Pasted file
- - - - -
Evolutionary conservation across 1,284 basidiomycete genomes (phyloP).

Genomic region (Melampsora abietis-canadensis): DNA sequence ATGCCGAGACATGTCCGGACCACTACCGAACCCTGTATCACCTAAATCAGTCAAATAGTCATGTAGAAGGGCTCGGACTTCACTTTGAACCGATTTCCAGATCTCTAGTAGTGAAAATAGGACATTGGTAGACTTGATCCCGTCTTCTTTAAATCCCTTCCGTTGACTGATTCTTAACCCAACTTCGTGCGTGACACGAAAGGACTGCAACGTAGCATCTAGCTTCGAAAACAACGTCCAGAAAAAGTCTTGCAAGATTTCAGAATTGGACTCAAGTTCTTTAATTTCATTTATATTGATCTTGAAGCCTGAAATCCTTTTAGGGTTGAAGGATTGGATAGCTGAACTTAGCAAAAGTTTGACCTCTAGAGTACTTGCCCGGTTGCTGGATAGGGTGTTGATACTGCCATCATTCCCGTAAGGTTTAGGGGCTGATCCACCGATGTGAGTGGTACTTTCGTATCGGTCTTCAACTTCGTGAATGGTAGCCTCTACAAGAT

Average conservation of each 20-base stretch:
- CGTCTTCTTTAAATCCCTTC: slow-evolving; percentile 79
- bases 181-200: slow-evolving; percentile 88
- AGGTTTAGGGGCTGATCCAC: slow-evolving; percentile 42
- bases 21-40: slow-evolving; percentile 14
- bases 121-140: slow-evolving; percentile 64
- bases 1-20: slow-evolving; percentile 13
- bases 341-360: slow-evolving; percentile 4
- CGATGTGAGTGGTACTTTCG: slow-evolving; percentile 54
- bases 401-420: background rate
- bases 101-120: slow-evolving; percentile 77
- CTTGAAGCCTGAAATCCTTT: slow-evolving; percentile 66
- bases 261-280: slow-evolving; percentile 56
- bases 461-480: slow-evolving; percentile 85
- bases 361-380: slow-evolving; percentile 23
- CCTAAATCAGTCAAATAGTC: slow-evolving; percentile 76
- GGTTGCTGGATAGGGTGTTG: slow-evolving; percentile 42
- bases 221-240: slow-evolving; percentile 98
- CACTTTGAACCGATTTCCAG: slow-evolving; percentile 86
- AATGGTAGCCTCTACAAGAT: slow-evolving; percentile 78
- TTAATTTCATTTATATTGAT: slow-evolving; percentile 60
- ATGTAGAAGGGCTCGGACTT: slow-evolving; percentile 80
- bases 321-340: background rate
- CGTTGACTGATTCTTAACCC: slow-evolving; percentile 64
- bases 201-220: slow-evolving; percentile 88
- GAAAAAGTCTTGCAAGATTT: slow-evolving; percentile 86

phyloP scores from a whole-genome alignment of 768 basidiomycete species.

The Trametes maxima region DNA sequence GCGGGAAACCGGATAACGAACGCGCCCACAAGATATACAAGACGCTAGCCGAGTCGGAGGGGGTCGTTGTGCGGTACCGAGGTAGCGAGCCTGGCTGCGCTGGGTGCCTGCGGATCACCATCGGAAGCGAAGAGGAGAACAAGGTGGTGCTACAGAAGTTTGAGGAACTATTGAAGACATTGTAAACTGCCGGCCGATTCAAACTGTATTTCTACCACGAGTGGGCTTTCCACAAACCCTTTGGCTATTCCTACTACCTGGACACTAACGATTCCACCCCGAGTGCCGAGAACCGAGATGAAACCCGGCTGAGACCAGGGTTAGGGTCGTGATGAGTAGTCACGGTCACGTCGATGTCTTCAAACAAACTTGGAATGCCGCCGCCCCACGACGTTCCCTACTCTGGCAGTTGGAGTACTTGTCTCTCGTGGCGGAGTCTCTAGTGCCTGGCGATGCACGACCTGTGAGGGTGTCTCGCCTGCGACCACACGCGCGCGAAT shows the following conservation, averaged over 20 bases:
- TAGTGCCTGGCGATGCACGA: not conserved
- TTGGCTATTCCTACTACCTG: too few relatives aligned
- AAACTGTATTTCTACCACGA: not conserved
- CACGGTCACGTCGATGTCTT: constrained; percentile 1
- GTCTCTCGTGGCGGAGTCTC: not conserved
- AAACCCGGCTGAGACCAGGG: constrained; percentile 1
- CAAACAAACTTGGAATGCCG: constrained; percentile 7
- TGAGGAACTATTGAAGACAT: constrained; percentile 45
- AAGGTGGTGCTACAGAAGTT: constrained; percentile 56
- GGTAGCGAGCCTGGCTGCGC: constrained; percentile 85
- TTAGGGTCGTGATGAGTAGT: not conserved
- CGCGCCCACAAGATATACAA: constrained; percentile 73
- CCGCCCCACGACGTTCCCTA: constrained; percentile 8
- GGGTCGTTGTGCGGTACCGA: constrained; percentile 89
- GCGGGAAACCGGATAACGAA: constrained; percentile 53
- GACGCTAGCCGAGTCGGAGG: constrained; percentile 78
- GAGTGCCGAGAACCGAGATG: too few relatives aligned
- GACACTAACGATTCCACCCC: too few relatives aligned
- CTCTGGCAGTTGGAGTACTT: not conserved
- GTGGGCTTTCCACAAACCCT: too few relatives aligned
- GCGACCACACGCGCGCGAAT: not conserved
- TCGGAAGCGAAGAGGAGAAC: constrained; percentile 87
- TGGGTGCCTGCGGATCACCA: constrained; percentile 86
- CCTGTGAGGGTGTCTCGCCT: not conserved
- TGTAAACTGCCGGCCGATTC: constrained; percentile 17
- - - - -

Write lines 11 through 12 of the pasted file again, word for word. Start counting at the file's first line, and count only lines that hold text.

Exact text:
- CGATGTGAGTGGTACTTTCG: slow-evolving; percentile 54
- bases 401-420: background rate